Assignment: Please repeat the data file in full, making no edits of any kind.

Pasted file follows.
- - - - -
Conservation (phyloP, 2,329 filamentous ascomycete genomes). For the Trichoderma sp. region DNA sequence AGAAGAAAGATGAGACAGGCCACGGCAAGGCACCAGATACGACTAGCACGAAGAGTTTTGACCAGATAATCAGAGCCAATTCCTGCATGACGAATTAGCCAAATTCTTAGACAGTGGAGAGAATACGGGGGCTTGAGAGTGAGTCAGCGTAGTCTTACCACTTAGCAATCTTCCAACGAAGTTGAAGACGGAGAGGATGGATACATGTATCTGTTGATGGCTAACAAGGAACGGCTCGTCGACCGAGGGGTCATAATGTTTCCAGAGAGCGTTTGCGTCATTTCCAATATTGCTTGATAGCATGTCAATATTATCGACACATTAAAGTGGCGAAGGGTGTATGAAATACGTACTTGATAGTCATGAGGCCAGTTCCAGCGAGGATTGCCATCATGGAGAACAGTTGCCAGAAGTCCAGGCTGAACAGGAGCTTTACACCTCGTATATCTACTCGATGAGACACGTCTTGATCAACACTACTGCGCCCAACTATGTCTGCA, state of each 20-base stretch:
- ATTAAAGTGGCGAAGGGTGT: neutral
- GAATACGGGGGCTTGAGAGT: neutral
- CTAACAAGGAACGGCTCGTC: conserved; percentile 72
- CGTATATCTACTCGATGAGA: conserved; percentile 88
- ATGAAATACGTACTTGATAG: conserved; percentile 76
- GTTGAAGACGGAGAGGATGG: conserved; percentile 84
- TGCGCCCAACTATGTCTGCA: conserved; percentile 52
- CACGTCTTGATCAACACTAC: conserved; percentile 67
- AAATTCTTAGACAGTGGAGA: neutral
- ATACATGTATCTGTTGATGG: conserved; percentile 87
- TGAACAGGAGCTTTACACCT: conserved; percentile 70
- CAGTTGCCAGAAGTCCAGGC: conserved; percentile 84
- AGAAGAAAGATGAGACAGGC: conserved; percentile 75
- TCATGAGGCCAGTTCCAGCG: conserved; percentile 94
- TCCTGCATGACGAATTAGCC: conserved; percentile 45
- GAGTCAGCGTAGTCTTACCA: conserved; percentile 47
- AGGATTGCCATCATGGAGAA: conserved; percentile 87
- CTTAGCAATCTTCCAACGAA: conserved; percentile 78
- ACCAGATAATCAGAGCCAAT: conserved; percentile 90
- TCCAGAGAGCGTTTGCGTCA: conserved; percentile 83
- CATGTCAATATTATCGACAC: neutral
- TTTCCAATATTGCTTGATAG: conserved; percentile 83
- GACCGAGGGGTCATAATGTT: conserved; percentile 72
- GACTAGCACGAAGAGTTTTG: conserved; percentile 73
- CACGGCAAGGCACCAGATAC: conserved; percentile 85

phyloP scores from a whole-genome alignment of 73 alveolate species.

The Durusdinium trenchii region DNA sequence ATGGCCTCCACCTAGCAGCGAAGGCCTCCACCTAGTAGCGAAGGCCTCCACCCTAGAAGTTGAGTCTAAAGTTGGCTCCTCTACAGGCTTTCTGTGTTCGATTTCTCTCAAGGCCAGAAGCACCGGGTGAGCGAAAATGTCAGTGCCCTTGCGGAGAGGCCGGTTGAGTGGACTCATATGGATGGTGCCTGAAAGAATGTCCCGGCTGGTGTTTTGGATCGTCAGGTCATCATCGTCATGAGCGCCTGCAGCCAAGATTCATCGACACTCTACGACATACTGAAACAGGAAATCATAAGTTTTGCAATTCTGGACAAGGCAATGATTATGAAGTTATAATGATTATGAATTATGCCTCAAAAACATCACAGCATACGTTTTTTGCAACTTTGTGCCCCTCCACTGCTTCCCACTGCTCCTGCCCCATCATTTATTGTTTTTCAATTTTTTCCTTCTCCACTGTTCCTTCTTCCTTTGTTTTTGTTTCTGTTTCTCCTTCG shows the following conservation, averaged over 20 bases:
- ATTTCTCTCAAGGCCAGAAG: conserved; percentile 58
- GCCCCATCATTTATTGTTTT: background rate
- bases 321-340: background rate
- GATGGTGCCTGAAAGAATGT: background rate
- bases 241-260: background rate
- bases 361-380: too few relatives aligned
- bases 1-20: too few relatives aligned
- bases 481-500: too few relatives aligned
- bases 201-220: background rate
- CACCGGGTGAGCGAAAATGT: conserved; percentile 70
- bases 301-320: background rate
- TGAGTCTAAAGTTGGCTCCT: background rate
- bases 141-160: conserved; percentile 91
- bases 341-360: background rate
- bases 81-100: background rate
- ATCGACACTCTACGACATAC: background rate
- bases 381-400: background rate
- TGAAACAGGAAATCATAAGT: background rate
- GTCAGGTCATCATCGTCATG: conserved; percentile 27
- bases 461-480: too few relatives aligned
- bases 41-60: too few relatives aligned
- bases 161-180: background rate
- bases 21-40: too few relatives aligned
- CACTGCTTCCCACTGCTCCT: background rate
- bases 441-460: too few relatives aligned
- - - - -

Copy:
Conservation (phyloP, 2,329 filamentous ascomycete genomes). For the Trichoderma sp. region DNA sequence AGAAGAAAGATGAGACAGGCCACGGCAAGGCACCAGATACGACTAGCACGAAGAGTTTTGACCAGATAATCAGAGCCAATTCCTGCATGACGAATTAGCCAAATTCTTAGACAGTGGAGAGAATACGGGGGCTTGAGAGTGAGTCAGCGTAGTCTTACCACTTAGCAATCTTCCAACGAAGTTGAAGACGGAGAGGATGGATACATGTATCTGTTGATGGCTAACAAGGAACGGCTCGTCGACCGAGGGGTCATAATGTTTCCAGAGAGCGTTTGCGTCATTTCCAATATTGCTTGATAGCATGTCAATATTATCGACACATTAAAGTGGCGAAGGGTGTATGAAATACGTACTTGATAGTCATGAGGCCAGTTCCAGCGAGGATTGCCATCATGGAGAACAGTTGCCAGAAGTCCAGGCTGAACAGGAGCTTTACACCTCGTATATCTACTCGATGAGACACGTCTTGATCAACACTACTGCGCCCAACTATGTCTGCA, state of each 20-base stretch:
- ATTAAAGTGGCGAAGGGTGT: neutral
- GAATACGGGGGCTTGAGAGT: neutral
- CTAACAAGGAACGGCTCGTC: conserved; percentile 72
- CGTATATCTACTCGATGAGA: conserved; percentile 88
- ATGAAATACGTACTTGATAG: conserved; percentile 76
- GTTGAAGACGGAGAGGATGG: conserved; percentile 84
- TGCGCCCAACTATGTCTGCA: conserved; percentile 52
- CACGTCTTGATCAACACTAC: conserved; percentile 67
- AAATTCTTAGACAGTGGAGA: neutral
- ATACATGTATCTGTTGATGG: conserved; percentile 87
- TGAACAGGAGCTTTACACCT: conserved; percentile 70
- CAGTTGCCAGAAGTCCAGGC: conserved; percentile 84
- AGAAGAAAGATGAGACAGGC: conserved; percentile 75
- TCATGAGGCCAGTTCCAGCG: conserved; percentile 94
- TCCTGCATGACGAATTAGCC: conserved; percentile 45
- GAGTCAGCGTAGTCTTACCA: conserved; percentile 47
- AGGATTGCCATCATGGAGAA: conserved; percentile 87
- CTTAGCAATCTTCCAACGAA: conserved; percentile 78
- ACCAGATAATCAGAGCCAAT: conserved; percentile 90
- TCCAGAGAGCGTTTGCGTCA: conserved; percentile 83
- CATGTCAATATTATCGACAC: neutral
- TTTCCAATATTGCTTGATAG: conserved; percentile 83
- GACCGAGGGGTCATAATGTT: conserved; percentile 72
- GACTAGCACGAAGAGTTTTG: conserved; percentile 73
- CACGGCAAGGCACCAGATAC: conserved; percentile 85

phyloP scores from a whole-genome alignment of 73 alveolate species.

The Durusdinium trenchii region DNA sequence ATGGCCTCCACCTAGCAGCGAAGGCCTCCACCTAGTAGCGAAGGCCTCCACCCTAGAAGTTGAGTCTAAAGTTGGCTCCTCTACAGGCTTTCTGTGTTCGATTTCTCTCAAGGCCAGAAGCACCGGGTGAGCGAAAATGTCAGTGCCCTTGCGGAGAGGCCGGTTGAGTGGACTCATATGGATGGTGCCTGAAAGAATGTCCCGGCTGGTGTTTTGGATCGTCAGGTCATCATCGTCATGAGCGCCTGCAGCCAAGATTCATCGACACTCTACGACATACTGAAACAGGAAATCATAAGTTTTGCAATTCTGGACAAGGCAATGATTATGAAGTTATAATGATTATGAATTATGCCTCAAAAACATCACAGCATACGTTTTTTGCAACTTTGTGCCCCTCCACTGCTTCCCACTGCTCCTGCCCCATCATTTATTGTTTTTCAATTTTTTCCTTCTCCACTGTTCCTTCTTCCTTTGTTTTTGTTTCTGTTTCTCCTTCG shows the following conservation, averaged over 20 bases:
- ATTTCTCTCAAGGCCAGAAG: conserved; percentile 58
- GCCCCATCATTTATTGTTTT: background rate
- bases 321-340: background rate
- GATGGTGCCTGAAAGAATGT: background rate
- bases 241-260: background rate
- bases 361-380: too few relatives aligned
- bases 1-20: too few relatives aligned
- bases 481-500: too few relatives aligned
- bases 201-220: background rate
- CACCGGGTGAGCGAAAATGT: conserved; percentile 70
- bases 301-320: background rate
- TGAGTCTAAAGTTGGCTCCT: background rate
- bases 141-160: conserved; percentile 91
- bases 341-360: background rate
- bases 81-100: background rate
- ATCGACACTCTACGACATAC: background rate
- bases 381-400: background rate
- TGAAACAGGAAATCATAAGT: background rate
- GTCAGGTCATCATCGTCATG: conserved; percentile 27
- bases 461-480: too few relatives aligned
- bases 41-60: too few relatives aligned
- bases 161-180: background rate
- bases 21-40: too few relatives aligned
- CACTGCTTCCCACTGCTCCT: background rate
- bases 441-460: too few relatives aligned